Join a support group. The presence of people who have gone through your struggles not only is comforting but also allows you to learn from their mistakes and draw insight on your own.

Enroll in an inpatient or outpatient rehabilitation program. Some cases that no longer respond to talk therapy or group sessions may recover better when they undergo an intensive program specifically catered to their needs.

Consider a sober living type of residence during recovery. Many people have shown great promise when staying in recovery homes as they are surrounded by a strong support system comprising of recovery specialists and fellow residents who contribute positively to their growth and long-term recovery or sobriety.

What are Other Eating Disorders?

Apart from a food binge disorder, there are many food-related disorders affecting millions of American adults today. These are the following:

  • Anorexia nervosa - a condition when someone sees themselves as "obese" when they are in reality underweight. They go to great lengths just to monitor their weight or even lose some by engaging in extreme diets or exercise.
  • Bulimia nervosa - refers to a purge that happens after an extreme food binge, where an individual engages in laxatives, diuretics, enemas, vomiting, or fasting to get rid of the shame due to the calories they consumed
  • Avoidant/restrictive food intake disorder (ARFID) - People suffering from this disorder cannot eat properly due to disturbed food intake caused by a distaste for certain smells, tastes, textures, colors, or temperature of their food.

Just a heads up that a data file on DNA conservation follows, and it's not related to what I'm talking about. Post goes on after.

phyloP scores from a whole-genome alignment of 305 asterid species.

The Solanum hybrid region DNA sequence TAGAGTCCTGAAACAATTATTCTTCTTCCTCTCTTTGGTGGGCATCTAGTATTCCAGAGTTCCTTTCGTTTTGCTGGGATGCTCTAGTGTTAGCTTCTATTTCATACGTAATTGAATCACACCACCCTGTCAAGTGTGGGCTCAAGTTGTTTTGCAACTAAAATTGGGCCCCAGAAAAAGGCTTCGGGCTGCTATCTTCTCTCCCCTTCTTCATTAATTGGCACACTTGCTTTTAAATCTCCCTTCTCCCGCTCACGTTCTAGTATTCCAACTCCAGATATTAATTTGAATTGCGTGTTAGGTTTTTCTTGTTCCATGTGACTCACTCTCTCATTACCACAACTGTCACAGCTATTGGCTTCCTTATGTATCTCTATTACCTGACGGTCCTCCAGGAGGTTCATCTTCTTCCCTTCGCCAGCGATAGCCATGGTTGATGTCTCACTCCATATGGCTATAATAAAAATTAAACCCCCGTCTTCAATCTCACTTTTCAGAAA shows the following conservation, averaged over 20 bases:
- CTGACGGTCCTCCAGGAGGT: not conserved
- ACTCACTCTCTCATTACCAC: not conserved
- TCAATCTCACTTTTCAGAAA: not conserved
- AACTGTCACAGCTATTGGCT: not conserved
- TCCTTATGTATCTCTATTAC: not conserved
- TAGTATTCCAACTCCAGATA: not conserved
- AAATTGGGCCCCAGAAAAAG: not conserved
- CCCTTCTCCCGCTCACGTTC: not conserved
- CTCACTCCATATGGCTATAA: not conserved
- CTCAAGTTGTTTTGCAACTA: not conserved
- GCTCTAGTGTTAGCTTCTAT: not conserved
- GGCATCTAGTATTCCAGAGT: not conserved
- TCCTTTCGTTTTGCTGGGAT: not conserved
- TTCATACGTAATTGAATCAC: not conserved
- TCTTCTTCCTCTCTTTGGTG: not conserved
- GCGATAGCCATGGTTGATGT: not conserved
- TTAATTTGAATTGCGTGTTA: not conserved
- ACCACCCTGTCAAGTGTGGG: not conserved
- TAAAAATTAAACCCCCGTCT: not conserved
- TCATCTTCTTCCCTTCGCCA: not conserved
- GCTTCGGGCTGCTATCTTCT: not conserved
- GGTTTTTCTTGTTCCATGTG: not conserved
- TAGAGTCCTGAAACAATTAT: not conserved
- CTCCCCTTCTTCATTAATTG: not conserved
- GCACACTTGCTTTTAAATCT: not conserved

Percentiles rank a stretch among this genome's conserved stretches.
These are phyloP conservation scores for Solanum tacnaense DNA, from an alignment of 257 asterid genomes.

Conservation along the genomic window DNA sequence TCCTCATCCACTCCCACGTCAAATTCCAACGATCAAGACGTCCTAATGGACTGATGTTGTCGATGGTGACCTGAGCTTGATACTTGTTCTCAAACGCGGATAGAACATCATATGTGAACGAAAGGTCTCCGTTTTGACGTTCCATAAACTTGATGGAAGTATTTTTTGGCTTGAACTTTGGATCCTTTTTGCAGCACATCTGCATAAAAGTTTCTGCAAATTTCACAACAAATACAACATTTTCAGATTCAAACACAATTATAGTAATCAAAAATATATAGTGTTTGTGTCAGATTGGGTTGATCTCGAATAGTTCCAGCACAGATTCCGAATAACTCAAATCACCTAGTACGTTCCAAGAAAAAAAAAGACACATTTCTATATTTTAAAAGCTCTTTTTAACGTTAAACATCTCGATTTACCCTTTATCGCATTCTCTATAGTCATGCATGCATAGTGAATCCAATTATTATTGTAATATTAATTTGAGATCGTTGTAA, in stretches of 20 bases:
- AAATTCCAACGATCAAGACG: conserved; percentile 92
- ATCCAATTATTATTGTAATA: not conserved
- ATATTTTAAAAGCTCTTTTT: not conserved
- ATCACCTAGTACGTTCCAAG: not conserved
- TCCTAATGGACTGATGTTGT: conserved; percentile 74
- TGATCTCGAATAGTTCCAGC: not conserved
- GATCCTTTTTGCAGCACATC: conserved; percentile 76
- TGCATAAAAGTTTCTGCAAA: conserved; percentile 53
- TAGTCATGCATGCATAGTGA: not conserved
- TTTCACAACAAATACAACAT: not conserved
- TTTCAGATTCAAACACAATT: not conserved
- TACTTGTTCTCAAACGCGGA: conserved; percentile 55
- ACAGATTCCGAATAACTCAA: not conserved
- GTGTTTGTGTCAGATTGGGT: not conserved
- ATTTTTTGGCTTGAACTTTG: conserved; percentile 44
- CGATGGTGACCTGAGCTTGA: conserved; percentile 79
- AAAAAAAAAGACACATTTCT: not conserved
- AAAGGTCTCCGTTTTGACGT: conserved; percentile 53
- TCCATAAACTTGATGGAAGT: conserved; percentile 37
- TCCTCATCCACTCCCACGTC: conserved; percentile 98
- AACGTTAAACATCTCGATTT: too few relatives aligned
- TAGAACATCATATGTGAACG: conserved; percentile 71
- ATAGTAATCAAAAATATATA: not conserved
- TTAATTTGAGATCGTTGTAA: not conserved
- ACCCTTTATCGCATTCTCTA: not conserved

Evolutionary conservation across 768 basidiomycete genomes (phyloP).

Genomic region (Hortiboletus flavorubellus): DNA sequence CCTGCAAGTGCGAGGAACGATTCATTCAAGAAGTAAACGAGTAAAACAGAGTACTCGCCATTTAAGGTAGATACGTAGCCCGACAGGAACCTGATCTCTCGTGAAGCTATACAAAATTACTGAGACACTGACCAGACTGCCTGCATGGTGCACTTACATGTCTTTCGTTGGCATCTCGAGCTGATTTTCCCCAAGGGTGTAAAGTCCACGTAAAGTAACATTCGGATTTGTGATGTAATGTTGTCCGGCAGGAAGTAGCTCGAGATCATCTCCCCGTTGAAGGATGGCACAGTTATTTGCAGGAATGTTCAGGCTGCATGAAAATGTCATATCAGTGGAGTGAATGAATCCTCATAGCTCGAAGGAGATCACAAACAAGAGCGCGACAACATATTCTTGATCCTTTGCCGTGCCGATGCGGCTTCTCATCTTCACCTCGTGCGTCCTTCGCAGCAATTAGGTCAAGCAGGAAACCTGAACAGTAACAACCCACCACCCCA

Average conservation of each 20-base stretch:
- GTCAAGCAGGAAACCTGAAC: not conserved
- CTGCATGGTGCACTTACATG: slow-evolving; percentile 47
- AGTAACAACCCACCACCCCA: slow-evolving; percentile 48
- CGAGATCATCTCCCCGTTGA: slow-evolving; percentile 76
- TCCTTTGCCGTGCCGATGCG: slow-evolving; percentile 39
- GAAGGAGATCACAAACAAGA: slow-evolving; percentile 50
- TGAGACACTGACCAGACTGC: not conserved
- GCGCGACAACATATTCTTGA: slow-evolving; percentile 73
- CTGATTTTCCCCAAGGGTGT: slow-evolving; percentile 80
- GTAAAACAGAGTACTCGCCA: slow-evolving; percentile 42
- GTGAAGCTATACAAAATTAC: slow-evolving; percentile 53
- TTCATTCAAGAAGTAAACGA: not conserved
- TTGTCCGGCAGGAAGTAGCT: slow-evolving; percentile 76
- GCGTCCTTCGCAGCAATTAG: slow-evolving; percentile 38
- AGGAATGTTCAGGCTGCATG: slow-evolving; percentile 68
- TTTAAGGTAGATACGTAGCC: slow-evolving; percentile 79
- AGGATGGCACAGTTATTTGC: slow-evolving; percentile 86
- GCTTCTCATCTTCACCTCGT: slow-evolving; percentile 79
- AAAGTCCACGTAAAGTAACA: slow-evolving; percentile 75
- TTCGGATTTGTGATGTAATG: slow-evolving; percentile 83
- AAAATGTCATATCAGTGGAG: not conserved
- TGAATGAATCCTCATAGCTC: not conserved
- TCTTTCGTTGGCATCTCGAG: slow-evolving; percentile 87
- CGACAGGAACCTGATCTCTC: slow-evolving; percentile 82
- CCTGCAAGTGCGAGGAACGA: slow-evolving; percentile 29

Can Transcend Recovery Community Help?

There are many ways in which Transcend Recovery Community helps people suffering from a food binge disorder find their way and continue getting better.

Apart from a wide array of amenities and programs conveniently available for people to enroll in, transitional housing is just some of its main features that help people recover through time.

Gender-based residences allow for safer spaces and a secure community for people to freely express themselves and recover with peace at the top of their minds. We have segregated living arrangements, such as our women's sober living accommodations just for this reason.

Connecting to a food-related disorder specialist is also easier as we have locations spread across the country, with a particular focus on large cities such as Houston, Los Angeles, and New York.

Do something before it's too late. Let us help you overcome your eating disorders. Contact us and together, we can work on helping you become better right away.

Transcend Recovery Community

Transcend Recovery Community family of sober living homes provides a safe place for those undergoing mental health and addiction treatment to live with like-minded peers. Our community-based approach to sober living (similarly to a halfway house) facilitates an open and welcoming environment, where members, staff and team can provide support and encouragement on the path to a sober and healthy life. Transcend's Los Angeles sober living homes are located in some of the most iconic areas of the city, filled with luxurious and upscale amenities, providing plenty to do for those in our transitional housing community.